The woman who had died was young, her end sudden and tragic. She had fallen from a yacht and drowned. The funeral was big, loud and emotional. In the days following, many came on their own to lay flowers quietly on her grave. One weekday lunchtime a man was depositing a cellophane-wrapped bunch when he was joined by a woman with an elaborate circular arrangement. As she lowered it, he saw that it depicted a life ring.
“That’s… quite something.”
“It’s what she would have wanted.”
Those words explain why the disposal of dead humans has never attracted the officious intervention of legislators: because we do what our dead would have wanted. It’s a matter of respect and self-respect. It’s almost a cliché. We are not generally malfeasant in this area so there’s no pressing need to regulate us. Nor undertakers. And dead humans pose no threat to bio-security. Contrast that with things down on the farm.
Dead humans pose no threat to biosecurity
Your prize bull dies on Tuesday. You must arrange for an appointed person to come and take him to a designated place for disposal.
Your dad dies on Thursday. No need to call an undertaker. You can bury him on your own land.
If livestock dies on your farm, burial or burning is not permitted. You must instead arrange for fallen farm animals – including stillborn animals – to be collected by an approved transporter and transported for disposal or an approved treatment to a knacker, hunt kennel, maggot farm, incinerator or renderer. [Source]
When bad things happen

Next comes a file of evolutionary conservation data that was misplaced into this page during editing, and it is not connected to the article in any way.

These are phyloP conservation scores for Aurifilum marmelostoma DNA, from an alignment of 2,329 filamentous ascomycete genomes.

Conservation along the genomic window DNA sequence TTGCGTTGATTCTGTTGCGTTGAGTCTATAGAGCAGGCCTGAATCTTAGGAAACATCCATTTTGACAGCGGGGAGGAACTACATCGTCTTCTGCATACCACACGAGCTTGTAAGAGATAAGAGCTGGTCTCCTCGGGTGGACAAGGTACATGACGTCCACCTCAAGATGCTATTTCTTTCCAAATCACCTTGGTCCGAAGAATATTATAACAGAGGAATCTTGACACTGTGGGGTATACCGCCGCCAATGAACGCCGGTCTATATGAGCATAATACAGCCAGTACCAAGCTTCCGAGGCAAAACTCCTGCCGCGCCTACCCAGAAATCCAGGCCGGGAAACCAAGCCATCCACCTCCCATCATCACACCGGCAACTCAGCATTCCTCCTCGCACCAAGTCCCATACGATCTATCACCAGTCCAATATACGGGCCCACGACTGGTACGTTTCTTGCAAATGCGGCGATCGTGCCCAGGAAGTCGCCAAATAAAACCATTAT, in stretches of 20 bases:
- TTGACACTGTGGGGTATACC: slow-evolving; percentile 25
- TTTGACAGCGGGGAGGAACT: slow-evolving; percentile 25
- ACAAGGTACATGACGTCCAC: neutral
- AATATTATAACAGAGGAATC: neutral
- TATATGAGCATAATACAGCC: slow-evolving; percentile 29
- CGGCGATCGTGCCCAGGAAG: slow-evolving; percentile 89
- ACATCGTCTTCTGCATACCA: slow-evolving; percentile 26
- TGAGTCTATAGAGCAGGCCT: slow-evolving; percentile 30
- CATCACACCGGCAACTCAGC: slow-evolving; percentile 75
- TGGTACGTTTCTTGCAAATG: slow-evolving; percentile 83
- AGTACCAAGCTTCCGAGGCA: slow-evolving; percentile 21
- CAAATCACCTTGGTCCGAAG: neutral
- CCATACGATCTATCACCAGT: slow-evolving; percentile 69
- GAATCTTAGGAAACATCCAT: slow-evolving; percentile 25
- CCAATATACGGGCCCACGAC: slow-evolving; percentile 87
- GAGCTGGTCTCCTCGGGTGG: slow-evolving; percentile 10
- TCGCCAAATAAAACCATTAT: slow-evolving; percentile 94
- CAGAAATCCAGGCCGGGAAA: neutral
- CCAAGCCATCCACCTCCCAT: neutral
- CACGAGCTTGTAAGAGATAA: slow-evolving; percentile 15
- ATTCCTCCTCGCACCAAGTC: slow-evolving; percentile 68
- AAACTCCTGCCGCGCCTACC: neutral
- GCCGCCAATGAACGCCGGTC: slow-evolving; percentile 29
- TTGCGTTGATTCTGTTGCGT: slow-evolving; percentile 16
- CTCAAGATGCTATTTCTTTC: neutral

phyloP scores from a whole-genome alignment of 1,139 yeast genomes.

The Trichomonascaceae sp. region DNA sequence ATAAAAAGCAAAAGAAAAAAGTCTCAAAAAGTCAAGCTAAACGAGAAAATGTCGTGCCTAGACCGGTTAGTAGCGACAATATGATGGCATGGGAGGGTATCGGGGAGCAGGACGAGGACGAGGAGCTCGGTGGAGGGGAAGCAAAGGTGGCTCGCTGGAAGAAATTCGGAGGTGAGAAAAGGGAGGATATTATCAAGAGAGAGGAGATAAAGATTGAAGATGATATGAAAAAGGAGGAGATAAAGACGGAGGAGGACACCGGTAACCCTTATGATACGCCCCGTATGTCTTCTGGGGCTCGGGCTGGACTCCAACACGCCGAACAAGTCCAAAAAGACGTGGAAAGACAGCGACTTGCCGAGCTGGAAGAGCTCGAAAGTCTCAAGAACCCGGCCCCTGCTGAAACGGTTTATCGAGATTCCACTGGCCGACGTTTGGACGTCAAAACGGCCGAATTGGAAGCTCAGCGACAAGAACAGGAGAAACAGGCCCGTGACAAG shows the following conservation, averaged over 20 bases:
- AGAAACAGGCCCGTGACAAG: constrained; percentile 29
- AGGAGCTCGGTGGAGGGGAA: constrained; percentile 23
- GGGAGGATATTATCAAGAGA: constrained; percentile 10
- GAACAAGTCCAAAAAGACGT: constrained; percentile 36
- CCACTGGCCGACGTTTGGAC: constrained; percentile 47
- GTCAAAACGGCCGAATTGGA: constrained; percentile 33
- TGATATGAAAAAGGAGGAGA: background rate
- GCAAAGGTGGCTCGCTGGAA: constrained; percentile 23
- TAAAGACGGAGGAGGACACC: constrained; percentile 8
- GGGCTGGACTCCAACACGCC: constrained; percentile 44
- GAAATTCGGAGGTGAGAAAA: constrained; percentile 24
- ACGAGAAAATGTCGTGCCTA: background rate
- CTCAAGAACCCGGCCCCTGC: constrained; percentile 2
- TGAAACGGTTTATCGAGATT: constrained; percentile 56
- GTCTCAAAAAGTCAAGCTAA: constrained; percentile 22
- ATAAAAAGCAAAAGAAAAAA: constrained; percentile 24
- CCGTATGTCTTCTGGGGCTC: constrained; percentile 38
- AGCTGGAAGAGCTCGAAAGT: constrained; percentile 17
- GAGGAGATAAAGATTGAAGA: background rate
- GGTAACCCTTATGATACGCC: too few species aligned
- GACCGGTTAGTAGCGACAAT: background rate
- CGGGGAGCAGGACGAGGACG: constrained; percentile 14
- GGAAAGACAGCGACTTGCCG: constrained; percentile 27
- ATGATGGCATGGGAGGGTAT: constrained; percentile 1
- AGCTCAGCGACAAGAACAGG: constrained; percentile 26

Once in a blue moon something so bad happens that it provokes a bout of a tightening up. In the wake of Dr Shipman the cremation forms were reframed. But in many other areas our overseers are snoozing on the job. ID checks are restricted to the coffin plate. If HM Passport Office took this view we’d be able to present ourselves at border control with our name scribbled on a label stuck to our coat. There is, of course, no material advantage to be gained from bringing the wrong dead person to their funeral; to do so is sloppy, not malevolent.
And in any case, mistakes rarely come to light, because the revealed corpse has no part to play at most British funerals. It’s a matter of trust that the right person is in the box — or that anyone is. Which sort of sets you wondering whether an empty coffin would not be perfectly adequately symbolic on its own; does it actually need human contents?
In law the dead have very few rights, largely because they are mostly treated well enough not to need to have to have them spelled out.
Surely there’s a law against it
Occasionally, though, something happens that makes you think surely there must be a law against it.
And do you know, there probably isn’t.
Take the the Marchioness disaster back in 1989. Remember it? The Marchioness was a pleasureboat that collided in the Thames with a dredger, the Bowbelle. 51 people were drowned. In order to aid identification, the hands of many victims were cut off and taken away for fingerprinting without the knowledge or agreement of their families. In one case the hands went astray only to be found four years later in a freezer. To this day those families do not know if their dead person was buried with or without their hands or with the wrong hands.
The families brought an action under Article 8 of the European Convention on Human Rights but it was time expired, or, as the legal people have it, inadmissible ratione tempori. Had the case gone ahead, English common law would have been properly scrutinised by judges in Strasbourg. A good thing it might have been, too, because the position in English common law is staggering: